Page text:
By the way, if you know any good covers of mainstream songs, let me know.

Facing old desires

When I was 18, I had this dream of, when I get old, I would have a big, white beard, a long, white hair and ride my Harley Davidson everywhere. Time would take care of giving my white hairs and enough money to buy a Harley Davidson, so all I had to was to grow my hair and beard.

I had long hair some three, four years ago. When it got hard to handle, I cut it.

A few weeks ago I decided to grow my beard. And, honestly, I don’t look good with a beard longer than 3mm.

That made me think about something else I want for a long time: tattoos. I want some for a long time already, but that experience with the beard made me thing. I mean, when a beard doesn’t look good, you can cut it down and get your clean, shaven face again; when a tattoo doesn’t look good, you are, basically, screwed.

I still think about getting a tattoo, but I’m fucking worried about it now.

‘Cause an idea is a terrible thing to waste

[2:23:32 PM] Julio Biason says: now I have two projects in my head
[2:23:46 PM] Julio Biason says: first one is a image gallery (much like Gallery), using tags, written in python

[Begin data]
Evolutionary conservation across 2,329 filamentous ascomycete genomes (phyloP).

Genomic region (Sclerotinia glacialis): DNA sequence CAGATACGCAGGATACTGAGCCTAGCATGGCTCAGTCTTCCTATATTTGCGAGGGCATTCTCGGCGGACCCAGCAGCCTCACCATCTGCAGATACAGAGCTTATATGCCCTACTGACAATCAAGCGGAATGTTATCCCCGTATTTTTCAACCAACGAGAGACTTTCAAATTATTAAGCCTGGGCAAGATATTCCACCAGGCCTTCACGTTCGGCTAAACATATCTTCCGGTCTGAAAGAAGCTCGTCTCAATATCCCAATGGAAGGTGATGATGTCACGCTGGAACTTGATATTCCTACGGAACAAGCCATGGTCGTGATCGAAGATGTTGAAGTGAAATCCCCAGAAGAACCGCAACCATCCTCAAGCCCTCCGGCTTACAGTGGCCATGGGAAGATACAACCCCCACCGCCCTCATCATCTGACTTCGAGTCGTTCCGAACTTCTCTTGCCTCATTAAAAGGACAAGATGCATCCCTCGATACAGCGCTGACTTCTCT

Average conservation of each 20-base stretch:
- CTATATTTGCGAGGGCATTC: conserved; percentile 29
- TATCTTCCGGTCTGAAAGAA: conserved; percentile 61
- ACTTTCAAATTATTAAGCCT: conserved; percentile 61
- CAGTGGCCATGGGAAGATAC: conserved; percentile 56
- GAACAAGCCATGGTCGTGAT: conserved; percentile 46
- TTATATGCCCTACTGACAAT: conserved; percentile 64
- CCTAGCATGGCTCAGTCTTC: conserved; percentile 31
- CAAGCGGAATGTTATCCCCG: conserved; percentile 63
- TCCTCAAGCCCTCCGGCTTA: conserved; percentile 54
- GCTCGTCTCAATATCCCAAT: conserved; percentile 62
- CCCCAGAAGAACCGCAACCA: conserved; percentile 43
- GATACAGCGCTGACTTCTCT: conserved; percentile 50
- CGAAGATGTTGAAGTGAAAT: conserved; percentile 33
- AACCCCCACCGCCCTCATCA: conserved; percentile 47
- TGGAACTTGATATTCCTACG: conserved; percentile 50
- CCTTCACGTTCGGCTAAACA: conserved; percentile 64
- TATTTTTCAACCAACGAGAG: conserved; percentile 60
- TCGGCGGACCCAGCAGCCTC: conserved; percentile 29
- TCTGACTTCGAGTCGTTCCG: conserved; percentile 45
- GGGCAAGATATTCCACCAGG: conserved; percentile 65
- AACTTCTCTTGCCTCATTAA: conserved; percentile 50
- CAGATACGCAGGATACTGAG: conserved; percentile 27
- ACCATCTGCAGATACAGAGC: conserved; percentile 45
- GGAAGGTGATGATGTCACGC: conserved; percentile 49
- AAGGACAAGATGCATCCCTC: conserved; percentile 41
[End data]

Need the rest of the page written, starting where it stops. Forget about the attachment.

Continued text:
[2:23:51 PM] Gerald Kaszuba says: ooh
[2:23:58 PM] Julio Biason says: and something that I would call “Replicator”.
[2:24:02 PM] Gerald Kaszuba says: heh
[2:24:15 PM] Julio Biason says: replicator is my idea of “update all your social things in just one place”
[2:24:21 PM] Gerald Kaszuba says: nice
[2:24:43 PM] Julio Biason says: say, you want to update your picture? Just provide your password for, say, last.fm, facebook, orkut, twitter, pownce and it will upload to all of them and update all profiles.
[2:25:09 PM] Julio Biason says: want to write a blog post? no worries, we replicate it in your wordpress and last.fm (if you point that it is music related)
[2:25:15 PM] Gerald Kaszuba says: that’s quite cool actually
[2:25:18 PM] Julio Biason says: pictures? upload to orkut and flickr
[2:26:34 PM] Julio Biason says: i’m still not sure if I do it as an Gtk application, Cocoa application or a web application…
[2:26:49 PM] Gerald Kaszuba says: id go for web app myself